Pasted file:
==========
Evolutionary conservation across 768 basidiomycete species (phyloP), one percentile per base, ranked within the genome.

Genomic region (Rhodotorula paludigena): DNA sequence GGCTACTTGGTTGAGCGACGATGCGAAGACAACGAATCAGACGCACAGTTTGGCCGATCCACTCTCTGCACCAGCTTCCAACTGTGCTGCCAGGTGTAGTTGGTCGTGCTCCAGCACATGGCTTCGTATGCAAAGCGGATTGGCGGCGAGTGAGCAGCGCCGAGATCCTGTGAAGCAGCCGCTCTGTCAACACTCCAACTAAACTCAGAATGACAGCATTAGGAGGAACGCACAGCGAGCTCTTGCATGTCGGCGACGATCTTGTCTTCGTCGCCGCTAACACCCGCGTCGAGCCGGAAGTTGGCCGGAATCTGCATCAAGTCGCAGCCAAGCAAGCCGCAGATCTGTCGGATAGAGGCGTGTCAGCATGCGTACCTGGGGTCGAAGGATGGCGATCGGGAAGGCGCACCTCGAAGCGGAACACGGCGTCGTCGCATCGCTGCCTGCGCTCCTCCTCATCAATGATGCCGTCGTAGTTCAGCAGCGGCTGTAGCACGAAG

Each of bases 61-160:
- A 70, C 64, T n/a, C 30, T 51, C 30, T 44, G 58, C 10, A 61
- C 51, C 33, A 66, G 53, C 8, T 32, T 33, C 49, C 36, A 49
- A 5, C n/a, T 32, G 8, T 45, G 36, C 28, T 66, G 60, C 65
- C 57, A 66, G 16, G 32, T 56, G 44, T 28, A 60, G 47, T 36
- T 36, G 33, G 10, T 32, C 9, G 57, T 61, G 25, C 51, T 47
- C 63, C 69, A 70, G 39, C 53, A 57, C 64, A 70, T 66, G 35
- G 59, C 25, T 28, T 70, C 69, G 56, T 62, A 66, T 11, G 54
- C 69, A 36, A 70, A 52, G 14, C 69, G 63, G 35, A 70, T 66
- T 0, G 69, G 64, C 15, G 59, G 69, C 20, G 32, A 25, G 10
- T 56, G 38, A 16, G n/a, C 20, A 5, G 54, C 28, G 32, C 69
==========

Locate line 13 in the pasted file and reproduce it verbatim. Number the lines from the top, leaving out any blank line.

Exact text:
- T 56, G 38, A 16, G n/a, C 20, A 5, G 54, C 28, G 32, C 69